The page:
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Veit Springs: A Home on the Mountain (access required)

An early resident in the Flagstaff area was German Ludwig Veit (pronounced Wait) who homesteaded at 8,500 feet on a slope of Mt. Agassiz, one of the peaks of San Francisco Mountain. He received a patent to the 160-acre parcel in 1891. Two springs and a relatively flat area to farm prompted Veit to select the unlikely spot where he and his family lived for two decades. Their nearest human neighbors were five miles away in Hart Prairie or Fort Valley, many of whom were also of German descent. The property then became a bird study area and later, the Lamar Haines Memorial Environmental Study Area.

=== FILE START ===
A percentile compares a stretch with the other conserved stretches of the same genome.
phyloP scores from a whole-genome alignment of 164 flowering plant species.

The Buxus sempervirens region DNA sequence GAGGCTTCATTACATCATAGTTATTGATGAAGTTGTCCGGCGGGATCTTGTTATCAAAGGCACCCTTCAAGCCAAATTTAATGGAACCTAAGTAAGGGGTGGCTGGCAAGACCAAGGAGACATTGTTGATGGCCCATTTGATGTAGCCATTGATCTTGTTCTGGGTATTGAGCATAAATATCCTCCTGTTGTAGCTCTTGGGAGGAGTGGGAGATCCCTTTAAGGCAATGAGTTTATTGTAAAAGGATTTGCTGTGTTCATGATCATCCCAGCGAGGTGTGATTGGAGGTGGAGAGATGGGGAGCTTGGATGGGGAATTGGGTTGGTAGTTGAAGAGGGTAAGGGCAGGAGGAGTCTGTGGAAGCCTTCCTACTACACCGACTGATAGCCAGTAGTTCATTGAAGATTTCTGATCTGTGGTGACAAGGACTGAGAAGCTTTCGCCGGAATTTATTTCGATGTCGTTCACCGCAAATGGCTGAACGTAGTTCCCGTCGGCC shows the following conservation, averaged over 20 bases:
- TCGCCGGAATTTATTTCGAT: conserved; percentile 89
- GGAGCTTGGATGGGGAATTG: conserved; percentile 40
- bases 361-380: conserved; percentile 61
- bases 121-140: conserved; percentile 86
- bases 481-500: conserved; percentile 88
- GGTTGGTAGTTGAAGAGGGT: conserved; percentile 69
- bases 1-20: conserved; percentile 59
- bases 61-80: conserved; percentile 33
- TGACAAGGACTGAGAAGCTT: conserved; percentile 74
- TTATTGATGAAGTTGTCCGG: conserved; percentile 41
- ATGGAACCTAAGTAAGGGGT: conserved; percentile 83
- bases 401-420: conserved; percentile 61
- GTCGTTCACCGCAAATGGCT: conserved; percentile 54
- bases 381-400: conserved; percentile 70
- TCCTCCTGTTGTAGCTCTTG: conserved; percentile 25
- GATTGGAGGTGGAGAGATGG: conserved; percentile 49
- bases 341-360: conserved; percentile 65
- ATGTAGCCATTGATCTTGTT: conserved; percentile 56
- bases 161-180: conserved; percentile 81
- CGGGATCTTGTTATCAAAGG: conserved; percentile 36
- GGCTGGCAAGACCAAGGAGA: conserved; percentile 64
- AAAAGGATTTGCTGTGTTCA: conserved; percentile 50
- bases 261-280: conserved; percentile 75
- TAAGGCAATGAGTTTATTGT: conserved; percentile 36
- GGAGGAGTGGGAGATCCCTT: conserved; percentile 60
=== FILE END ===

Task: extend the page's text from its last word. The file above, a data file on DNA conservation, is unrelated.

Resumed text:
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Flagstaff leaders seeking split from tribes in redistricting (access required)

During the last redistricting cycle, Flagstaff narrowly avoided being split into two legislative districts. But in order to keep the city whole, it was coupled with the expansive, Native American-dominated Legislative District 2, a district so heavily Democratic that not one Republican ran for the Legislature there in 2010, an otherwise GOP-wave year.

Now leaders in Flagstaff say they want to be part of a more competitive district, which can only be accomplished by severing ties with their Native American neighbors to the north and east.

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The ‘Hart’ of Hart Prairie (access required)

On the western slopes of the San Francisco Peaks near Flagstaff is a beautiful area known as Hart Prairie. Its 8,500-foot elevation suggests short summers and long, cold winters, but surprisingly; it was one of the first areas around Flagstaff to be homesteaded because of its lush grasses, bountiful timber and readily available water.

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